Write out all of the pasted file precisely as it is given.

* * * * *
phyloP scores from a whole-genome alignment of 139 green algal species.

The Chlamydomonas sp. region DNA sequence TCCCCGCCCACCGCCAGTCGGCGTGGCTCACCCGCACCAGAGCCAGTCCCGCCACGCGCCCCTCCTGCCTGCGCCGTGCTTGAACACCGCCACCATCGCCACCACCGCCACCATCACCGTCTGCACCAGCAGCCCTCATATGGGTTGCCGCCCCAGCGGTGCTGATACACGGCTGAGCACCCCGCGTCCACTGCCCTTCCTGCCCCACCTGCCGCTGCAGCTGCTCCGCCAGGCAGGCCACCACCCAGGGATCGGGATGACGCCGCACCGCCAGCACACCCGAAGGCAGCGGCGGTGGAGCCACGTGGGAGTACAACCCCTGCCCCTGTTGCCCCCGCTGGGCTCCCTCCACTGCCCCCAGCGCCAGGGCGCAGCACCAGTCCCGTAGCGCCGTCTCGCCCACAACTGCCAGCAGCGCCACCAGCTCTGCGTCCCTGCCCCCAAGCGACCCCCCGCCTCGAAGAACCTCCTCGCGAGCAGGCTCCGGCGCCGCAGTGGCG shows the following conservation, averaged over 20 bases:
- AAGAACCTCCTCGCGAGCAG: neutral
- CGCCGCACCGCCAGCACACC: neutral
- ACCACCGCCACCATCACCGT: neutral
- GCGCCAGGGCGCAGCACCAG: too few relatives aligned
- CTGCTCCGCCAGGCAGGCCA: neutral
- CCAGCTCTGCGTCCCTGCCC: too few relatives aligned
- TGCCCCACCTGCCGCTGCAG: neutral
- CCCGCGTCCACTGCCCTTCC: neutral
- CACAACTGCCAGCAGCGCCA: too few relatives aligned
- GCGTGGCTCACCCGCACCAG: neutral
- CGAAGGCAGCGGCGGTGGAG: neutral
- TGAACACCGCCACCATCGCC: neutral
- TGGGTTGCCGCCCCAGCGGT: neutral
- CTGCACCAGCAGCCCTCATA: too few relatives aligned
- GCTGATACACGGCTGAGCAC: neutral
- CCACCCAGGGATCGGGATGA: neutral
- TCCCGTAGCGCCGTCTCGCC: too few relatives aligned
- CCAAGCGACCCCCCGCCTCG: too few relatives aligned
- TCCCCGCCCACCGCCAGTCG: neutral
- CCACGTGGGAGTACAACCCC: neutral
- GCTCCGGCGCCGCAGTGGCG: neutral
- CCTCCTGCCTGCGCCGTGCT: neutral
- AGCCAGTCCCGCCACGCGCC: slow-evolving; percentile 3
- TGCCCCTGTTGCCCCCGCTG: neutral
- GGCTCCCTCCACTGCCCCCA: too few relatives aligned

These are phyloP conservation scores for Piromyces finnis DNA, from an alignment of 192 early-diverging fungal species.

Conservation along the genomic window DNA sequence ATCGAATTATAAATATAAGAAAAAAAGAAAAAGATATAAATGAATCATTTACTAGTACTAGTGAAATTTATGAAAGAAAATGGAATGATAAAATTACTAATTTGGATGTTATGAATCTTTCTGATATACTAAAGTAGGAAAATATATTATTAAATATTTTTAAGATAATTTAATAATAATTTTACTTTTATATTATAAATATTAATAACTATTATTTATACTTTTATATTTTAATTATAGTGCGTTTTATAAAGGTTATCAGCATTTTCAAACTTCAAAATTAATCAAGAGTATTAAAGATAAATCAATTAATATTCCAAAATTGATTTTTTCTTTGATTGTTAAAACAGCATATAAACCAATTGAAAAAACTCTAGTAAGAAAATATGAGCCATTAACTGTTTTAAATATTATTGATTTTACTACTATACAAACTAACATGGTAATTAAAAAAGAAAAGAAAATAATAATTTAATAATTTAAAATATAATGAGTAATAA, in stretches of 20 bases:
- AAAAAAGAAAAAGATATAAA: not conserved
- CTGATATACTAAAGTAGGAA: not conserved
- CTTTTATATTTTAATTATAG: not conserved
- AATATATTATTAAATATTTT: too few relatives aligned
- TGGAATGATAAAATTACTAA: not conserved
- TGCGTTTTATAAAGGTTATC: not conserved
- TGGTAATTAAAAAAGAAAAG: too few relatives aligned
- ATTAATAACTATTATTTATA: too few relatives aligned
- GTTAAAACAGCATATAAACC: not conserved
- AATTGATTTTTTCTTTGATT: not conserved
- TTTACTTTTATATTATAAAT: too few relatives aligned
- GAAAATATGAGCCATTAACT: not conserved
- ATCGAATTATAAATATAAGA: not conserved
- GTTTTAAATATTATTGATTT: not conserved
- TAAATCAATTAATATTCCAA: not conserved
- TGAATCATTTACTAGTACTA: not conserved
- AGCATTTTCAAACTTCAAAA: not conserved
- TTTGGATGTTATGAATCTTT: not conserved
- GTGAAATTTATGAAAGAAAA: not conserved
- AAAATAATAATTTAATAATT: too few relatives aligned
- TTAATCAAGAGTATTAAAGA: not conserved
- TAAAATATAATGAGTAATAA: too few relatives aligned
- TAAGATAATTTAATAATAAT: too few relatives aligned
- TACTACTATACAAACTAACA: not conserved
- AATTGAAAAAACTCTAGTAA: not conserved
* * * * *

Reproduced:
phyloP scores from a whole-genome alignment of 139 green algal species.

The Chlamydomonas sp. region DNA sequence TCCCCGCCCACCGCCAGTCGGCGTGGCTCACCCGCACCAGAGCCAGTCCCGCCACGCGCCCCTCCTGCCTGCGCCGTGCTTGAACACCGCCACCATCGCCACCACCGCCACCATCACCGTCTGCACCAGCAGCCCTCATATGGGTTGCCGCCCCAGCGGTGCTGATACACGGCTGAGCACCCCGCGTCCACTGCCCTTCCTGCCCCACCTGCCGCTGCAGCTGCTCCGCCAGGCAGGCCACCACCCAGGGATCGGGATGACGCCGCACCGCCAGCACACCCGAAGGCAGCGGCGGTGGAGCCACGTGGGAGTACAACCCCTGCCCCTGTTGCCCCCGCTGGGCTCCCTCCACTGCCCCCAGCGCCAGGGCGCAGCACCAGTCCCGTAGCGCCGTCTCGCCCACAACTGCCAGCAGCGCCACCAGCTCTGCGTCCCTGCCCCCAAGCGACCCCCCGCCTCGAAGAACCTCCTCGCGAGCAGGCTCCGGCGCCGCAGTGGCG shows the following conservation, averaged over 20 bases:
- AAGAACCTCCTCGCGAGCAG: neutral
- CGCCGCACCGCCAGCACACC: neutral
- ACCACCGCCACCATCACCGT: neutral
- GCGCCAGGGCGCAGCACCAG: too few relatives aligned
- CTGCTCCGCCAGGCAGGCCA: neutral
- CCAGCTCTGCGTCCCTGCCC: too few relatives aligned
- TGCCCCACCTGCCGCTGCAG: neutral
- CCCGCGTCCACTGCCCTTCC: neutral
- CACAACTGCCAGCAGCGCCA: too few relatives aligned
- GCGTGGCTCACCCGCACCAG: neutral
- CGAAGGCAGCGGCGGTGGAG: neutral
- TGAACACCGCCACCATCGCC: neutral
- TGGGTTGCCGCCCCAGCGGT: neutral
- CTGCACCAGCAGCCCTCATA: too few relatives aligned
- GCTGATACACGGCTGAGCAC: neutral
- CCACCCAGGGATCGGGATGA: neutral
- TCCCGTAGCGCCGTCTCGCC: too few relatives aligned
- CCAAGCGACCCCCCGCCTCG: too few relatives aligned
- TCCCCGCCCACCGCCAGTCG: neutral
- CCACGTGGGAGTACAACCCC: neutral
- GCTCCGGCGCCGCAGTGGCG: neutral
- CCTCCTGCCTGCGCCGTGCT: neutral
- AGCCAGTCCCGCCACGCGCC: slow-evolving; percentile 3
- TGCCCCTGTTGCCCCCGCTG: neutral
- GGCTCCCTCCACTGCCCCCA: too few relatives aligned

These are phyloP conservation scores for Piromyces finnis DNA, from an alignment of 192 early-diverging fungal species.

Conservation along the genomic window DNA sequence ATCGAATTATAAATATAAGAAAAAAAGAAAAAGATATAAATGAATCATTTACTAGTACTAGTGAAATTTATGAAAGAAAATGGAATGATAAAATTACTAATTTGGATGTTATGAATCTTTCTGATATACTAAAGTAGGAAAATATATTATTAAATATTTTTAAGATAATTTAATAATAATTTTACTTTTATATTATAAATATTAATAACTATTATTTATACTTTTATATTTTAATTATAGTGCGTTTTATAAAGGTTATCAGCATTTTCAAACTTCAAAATTAATCAAGAGTATTAAAGATAAATCAATTAATATTCCAAAATTGATTTTTTCTTTGATTGTTAAAACAGCATATAAACCAATTGAAAAAACTCTAGTAAGAAAATATGAGCCATTAACTGTTTTAAATATTATTGATTTTACTACTATACAAACTAACATGGTAATTAAAAAAGAAAAGAAAATAATAATTTAATAATTTAAAATATAATGAGTAATAA, in stretches of 20 bases:
- AAAAAAGAAAAAGATATAAA: not conserved
- CTGATATACTAAAGTAGGAA: not conserved
- CTTTTATATTTTAATTATAG: not conserved
- AATATATTATTAAATATTTT: too few relatives aligned
- TGGAATGATAAAATTACTAA: not conserved
- TGCGTTTTATAAAGGTTATC: not conserved
- TGGTAATTAAAAAAGAAAAG: too few relatives aligned
- ATTAATAACTATTATTTATA: too few relatives aligned
- GTTAAAACAGCATATAAACC: not conserved
- AATTGATTTTTTCTTTGATT: not conserved
- TTTACTTTTATATTATAAAT: too few relatives aligned
- GAAAATATGAGCCATTAACT: not conserved
- ATCGAATTATAAATATAAGA: not conserved
- GTTTTAAATATTATTGATTT: not conserved
- TAAATCAATTAATATTCCAA: not conserved
- TGAATCATTTACTAGTACTA: not conserved
- AGCATTTTCAAACTTCAAAA: not conserved
- TTTGGATGTTATGAATCTTT: not conserved
- GTGAAATTTATGAAAGAAAA: not conserved
- AAAATAATAATTTAATAATT: too few relatives aligned
- TTAATCAAGAGTATTAAAGA: not conserved
- TAAAATATAATGAGTAATAA: too few relatives aligned
- TAAGATAATTTAATAATAAT: too few relatives aligned
- TACTACTATACAAACTAACA: not conserved
- AATTGAAAAAACTCTAGTAA: not conserved